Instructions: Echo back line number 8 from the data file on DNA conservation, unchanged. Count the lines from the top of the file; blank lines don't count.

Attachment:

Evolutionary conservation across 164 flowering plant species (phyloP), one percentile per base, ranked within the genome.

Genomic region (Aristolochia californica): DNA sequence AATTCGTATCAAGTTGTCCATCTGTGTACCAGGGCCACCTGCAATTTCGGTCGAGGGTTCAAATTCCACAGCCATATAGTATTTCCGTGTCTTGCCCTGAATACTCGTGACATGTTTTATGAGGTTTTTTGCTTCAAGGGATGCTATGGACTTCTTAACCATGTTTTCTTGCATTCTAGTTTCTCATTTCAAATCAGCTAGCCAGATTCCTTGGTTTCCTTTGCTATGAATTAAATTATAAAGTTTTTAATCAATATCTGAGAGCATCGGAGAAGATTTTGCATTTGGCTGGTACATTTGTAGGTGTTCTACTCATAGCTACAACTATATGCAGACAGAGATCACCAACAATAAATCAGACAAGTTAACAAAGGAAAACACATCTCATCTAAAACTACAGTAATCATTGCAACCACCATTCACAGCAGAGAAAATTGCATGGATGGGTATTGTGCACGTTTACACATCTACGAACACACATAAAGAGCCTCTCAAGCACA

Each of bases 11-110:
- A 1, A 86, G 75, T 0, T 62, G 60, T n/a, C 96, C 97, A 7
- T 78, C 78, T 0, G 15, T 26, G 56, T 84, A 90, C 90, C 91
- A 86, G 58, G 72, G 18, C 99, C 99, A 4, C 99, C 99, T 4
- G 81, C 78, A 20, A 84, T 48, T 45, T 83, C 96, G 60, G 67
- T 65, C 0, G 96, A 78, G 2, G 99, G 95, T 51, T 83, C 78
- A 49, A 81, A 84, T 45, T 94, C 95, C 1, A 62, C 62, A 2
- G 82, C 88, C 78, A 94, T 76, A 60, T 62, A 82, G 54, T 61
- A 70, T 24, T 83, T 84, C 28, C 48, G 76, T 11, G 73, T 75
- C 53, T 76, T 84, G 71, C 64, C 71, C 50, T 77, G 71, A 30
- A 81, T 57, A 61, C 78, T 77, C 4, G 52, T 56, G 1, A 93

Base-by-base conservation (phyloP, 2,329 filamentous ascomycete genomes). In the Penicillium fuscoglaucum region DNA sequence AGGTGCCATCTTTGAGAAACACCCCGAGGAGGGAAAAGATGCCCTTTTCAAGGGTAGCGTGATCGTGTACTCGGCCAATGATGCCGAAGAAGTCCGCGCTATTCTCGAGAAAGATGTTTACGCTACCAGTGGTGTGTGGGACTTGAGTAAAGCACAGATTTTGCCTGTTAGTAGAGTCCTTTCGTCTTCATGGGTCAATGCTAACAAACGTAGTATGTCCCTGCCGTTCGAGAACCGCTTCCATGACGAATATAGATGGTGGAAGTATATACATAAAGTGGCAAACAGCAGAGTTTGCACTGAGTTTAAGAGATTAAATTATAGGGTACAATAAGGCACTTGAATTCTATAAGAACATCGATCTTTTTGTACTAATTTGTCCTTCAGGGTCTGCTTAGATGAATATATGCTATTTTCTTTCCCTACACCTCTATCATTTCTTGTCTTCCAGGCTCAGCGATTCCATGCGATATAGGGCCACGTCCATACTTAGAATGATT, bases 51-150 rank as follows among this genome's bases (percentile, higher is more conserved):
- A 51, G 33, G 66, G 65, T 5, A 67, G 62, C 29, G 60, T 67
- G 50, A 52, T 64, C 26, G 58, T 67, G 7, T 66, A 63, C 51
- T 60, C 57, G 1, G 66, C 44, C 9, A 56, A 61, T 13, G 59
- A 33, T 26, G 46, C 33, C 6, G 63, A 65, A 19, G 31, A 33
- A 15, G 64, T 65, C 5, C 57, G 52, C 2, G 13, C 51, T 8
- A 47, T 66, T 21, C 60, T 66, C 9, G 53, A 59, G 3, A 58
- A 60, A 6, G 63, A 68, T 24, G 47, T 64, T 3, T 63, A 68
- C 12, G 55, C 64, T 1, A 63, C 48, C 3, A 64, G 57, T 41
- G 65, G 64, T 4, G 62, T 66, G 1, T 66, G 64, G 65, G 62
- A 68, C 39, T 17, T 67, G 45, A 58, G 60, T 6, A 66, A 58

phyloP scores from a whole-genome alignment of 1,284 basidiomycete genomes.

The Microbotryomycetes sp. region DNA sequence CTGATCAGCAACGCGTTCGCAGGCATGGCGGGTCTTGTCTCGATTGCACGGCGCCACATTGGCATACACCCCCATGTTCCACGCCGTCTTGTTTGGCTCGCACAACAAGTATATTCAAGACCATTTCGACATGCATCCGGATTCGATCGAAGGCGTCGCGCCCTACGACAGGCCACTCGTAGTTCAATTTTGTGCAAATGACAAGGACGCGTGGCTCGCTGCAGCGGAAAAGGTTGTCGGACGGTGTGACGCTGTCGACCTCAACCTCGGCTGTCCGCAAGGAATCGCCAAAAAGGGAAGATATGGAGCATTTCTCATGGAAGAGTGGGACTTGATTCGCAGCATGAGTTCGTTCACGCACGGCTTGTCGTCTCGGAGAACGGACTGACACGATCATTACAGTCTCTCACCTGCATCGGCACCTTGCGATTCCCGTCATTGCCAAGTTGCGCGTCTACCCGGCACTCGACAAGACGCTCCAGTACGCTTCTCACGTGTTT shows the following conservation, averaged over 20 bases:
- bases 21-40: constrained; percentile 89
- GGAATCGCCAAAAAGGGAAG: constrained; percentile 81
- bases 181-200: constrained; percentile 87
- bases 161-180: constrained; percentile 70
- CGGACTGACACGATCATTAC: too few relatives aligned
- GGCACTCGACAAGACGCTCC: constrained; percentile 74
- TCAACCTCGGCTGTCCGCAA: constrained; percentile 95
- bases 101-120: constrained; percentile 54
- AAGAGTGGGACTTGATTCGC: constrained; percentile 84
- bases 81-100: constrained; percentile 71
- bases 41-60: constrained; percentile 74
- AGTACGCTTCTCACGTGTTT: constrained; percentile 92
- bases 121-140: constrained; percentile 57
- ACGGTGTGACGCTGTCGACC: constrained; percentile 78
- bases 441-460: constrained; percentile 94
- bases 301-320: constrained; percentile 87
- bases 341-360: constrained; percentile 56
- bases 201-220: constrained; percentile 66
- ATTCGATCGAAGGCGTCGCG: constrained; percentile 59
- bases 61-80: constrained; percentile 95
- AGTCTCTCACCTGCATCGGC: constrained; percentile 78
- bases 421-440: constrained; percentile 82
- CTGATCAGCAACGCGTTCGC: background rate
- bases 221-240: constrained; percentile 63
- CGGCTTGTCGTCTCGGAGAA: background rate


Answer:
- T 65, C 0, G 96, A 78, G 2, G 99, G 95, T 51, T 83, C 78